We focused on the two core topic areas selected for discussion in this paper, sexual practices and meanings and the characteristics of C-POLs, because
they were particularly critical to the process of designing and tailoring the intervention and assessment. The C-POL intervention consists of training natural
leaders in the community, who are known as ‘community popular opinion leaders’ (C-POLs), to deliver HIV prevention messages to their peers and friends through
regular conversations in the venues described below. The inter¬vention model is defined by nine required core elements, which must be implemented at each site.
The C-POLs are trained by facilitators, who are staff on the study, using a common manual developed by the study and tailored to the needs of each site.
A critical part of the training is to help the C-POL develop and learn to deliver HIV-related prevention messages using language tailored to com¬munity
sexual practices and meaning. Therefore, the success of the intervention relies on selecting appropriate C-POLs who are natural leaders, and on crafting
salient and relevant HIV-related prevention messages that can be delivered to their friends and neighbors as part of daily conversation. The theory of
diffusion , on which this intervention is based, posits that members of a community will adopt the recommendations and behaviors of their natural
leaders, and this will result in a shift in the social norms regarding acceptable behavior. A baseline structured assessment, which included a personal
interview on sexual risk taking and other health behaviors and tested for HIV/STDs, was administered to a randomly selected cohort from each venue.
The intervention was then initiated in half of the venues in each country. Follow-up assessments were conducted 12 and 24 months after the baseline assessment.
If the C-POLs have been effective in delivering the intervention, intervention venues should show a greater improve¬ment in HIV-related risk behavior and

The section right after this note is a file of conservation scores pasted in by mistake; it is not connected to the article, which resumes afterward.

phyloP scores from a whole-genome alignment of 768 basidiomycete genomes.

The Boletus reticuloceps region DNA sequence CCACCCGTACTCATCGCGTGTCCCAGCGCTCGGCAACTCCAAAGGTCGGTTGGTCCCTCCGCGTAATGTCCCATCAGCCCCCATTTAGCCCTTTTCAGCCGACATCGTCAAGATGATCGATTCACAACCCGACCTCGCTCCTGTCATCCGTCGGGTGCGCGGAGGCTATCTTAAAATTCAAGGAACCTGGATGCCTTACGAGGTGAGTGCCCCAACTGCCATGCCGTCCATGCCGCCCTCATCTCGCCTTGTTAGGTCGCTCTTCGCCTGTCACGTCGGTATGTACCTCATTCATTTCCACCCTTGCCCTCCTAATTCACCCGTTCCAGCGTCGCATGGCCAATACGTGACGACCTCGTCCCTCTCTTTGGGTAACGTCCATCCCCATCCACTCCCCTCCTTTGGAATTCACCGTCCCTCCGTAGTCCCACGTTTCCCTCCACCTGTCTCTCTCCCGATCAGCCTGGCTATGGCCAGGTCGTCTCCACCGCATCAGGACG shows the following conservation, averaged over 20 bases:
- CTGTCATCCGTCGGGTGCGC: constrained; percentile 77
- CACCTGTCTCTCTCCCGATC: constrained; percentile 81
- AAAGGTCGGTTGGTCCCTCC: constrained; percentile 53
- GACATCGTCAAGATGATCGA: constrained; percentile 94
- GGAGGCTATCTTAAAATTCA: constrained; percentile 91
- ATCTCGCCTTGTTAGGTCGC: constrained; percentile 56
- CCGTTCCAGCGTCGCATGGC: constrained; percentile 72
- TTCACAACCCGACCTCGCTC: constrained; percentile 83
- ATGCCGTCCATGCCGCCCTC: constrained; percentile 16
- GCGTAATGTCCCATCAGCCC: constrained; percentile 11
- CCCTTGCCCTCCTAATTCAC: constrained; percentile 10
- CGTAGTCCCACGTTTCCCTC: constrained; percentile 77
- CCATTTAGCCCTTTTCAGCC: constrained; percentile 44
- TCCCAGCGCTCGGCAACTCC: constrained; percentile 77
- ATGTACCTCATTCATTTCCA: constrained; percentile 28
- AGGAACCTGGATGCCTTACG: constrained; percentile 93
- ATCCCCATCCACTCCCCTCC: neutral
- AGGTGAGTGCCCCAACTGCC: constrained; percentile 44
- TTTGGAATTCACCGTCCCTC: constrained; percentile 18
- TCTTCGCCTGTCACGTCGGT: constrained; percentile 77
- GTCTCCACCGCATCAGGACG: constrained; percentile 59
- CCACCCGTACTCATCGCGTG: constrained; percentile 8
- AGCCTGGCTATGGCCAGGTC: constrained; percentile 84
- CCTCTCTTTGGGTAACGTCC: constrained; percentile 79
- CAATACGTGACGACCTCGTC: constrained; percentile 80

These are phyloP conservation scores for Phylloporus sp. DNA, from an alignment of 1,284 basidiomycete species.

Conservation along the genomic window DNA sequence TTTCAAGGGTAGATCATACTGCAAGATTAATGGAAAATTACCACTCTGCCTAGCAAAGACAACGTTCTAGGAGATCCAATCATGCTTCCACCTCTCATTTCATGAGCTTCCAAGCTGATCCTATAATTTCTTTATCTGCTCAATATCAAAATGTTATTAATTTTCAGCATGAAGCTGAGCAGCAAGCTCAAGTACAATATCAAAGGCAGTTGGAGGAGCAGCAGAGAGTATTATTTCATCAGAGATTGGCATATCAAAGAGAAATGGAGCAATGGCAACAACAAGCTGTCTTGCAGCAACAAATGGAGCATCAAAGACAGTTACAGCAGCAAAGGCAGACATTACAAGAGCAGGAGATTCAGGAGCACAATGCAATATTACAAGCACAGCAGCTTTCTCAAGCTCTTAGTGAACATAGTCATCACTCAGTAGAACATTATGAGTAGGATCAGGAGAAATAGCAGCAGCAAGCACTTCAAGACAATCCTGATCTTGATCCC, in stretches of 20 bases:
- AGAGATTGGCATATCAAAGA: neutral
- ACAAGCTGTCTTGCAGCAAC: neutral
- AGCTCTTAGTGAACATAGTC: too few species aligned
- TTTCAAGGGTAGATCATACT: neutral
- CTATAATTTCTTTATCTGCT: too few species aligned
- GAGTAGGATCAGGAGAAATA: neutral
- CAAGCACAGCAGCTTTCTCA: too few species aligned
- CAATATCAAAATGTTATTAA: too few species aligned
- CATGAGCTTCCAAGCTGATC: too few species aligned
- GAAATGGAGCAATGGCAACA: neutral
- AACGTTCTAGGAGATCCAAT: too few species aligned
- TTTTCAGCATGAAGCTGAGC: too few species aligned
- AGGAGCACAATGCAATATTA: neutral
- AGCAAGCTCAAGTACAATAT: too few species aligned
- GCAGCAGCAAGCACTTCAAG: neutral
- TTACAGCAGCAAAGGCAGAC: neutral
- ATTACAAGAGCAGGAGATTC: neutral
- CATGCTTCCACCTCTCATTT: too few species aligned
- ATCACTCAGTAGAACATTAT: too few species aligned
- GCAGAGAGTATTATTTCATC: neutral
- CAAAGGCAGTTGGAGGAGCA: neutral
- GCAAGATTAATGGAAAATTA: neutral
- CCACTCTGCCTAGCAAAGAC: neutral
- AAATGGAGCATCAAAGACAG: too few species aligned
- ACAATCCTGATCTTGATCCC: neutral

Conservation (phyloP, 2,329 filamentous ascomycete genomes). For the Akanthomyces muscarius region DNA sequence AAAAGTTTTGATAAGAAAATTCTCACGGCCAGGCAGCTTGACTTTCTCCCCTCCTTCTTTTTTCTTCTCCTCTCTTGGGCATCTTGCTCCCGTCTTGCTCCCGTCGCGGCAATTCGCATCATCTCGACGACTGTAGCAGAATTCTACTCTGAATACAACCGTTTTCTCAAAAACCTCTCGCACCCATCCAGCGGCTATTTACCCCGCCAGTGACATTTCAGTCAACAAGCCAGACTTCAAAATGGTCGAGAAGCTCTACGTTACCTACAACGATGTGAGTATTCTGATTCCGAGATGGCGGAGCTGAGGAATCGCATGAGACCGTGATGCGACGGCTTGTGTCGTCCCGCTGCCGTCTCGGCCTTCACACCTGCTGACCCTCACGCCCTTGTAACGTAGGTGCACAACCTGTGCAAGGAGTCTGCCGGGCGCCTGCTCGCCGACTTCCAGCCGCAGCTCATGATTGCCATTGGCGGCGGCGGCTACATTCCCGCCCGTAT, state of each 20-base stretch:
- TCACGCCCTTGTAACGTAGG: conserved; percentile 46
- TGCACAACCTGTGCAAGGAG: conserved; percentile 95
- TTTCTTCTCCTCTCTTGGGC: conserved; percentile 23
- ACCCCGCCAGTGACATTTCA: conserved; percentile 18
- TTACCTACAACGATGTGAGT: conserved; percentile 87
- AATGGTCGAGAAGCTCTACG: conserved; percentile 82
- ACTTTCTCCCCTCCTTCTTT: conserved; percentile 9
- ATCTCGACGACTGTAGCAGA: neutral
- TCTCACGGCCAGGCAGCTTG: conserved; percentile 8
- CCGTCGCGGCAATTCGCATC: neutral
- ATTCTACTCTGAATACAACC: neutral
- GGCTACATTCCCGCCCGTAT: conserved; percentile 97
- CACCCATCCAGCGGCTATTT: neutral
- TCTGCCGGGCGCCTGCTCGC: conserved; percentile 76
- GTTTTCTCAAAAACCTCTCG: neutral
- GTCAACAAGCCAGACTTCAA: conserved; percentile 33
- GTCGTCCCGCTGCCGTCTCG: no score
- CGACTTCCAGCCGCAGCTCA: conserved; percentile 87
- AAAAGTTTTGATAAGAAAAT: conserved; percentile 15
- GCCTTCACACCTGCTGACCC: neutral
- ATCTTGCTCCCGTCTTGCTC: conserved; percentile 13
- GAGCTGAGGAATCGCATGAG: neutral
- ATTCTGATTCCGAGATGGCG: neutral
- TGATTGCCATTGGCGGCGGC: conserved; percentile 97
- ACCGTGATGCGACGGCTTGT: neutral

the incidence of HIV/STD than comparison venues at the time of the 24-month assessment. The intervention is described elsewhere. See ‘Methodological overview
of a five-country community-level HIV/sexually transmitted disease prevention trial’  for an overview of the methodology for all aspects of the study
and ‘The community popular opinion leader HIV prevention programme: conceptual basis and intervention pro¬cedures’  to learn more about the intervention
and how the intervention core elements were tailored across the five countries.
Venues and populations studied
One of the nine core elements of the C-POL intervention mentioned above is the selection of a venue that has clearly defined physical or social
boundaries (e.g. housing project, bar, dormitory, etc.) with an identifiable target population where multiple informal conversations occur frequently .
Within or near those venues, the target populations must engage in high-risk sexual behavior and have a high prevalence of sexually transmitted disease (STD).
On the basis of the rapid ethnographic assessment in each country, venues and target populations that met the criteria specified in the protocol were selected
to implement the National Institute for Mental Health (NIMH) Collaborative HIV/STD Prevention Trial (the Trial) . The appropriateness of the venues and
populations were confirmed by epidemiological studies that collected both behavioral and biological data . We will briefly describe the venues and
populations selected in the five countries to provide a context for the ethnographic data collected on the two core topic areas: (i) sexual practices
and meaning; and (ii) characteristics of C-POLs.
In China, venues were food stalls in markets, each with between 50 and 150 independent owners and employees, who formed our study population.
The ethnographic study included 43 in-depth interviews (22 women, 21 men) focused on broad aspects of risk behavior; another 52 semi-structured interviews
(31 women, 21 men) focused on knowledge, attitudes, and beliefs about HIV/STDs; one focus group with market workers (four women, six men) covered a variety
of intervention-specific issues; and six field observations of market activities. In-depth interview respondents included market workers, female sex workers
employed near a market, STD clinic patients, one market manager, and one public hospital physician.
The original venues selected for study in India were slums (housing projects). ‘Slum’ is the local term for public housing units or a housing project in Chennai, India.
Housing allotment, construction, and oversight are managed by a government agency called the Tamil Nadu Slum Clearance Board. The link to their web site
is http://www.tn.gov.in/citizen/tnscb-e-2002.htm. The name for these venues reflects the local term used by residents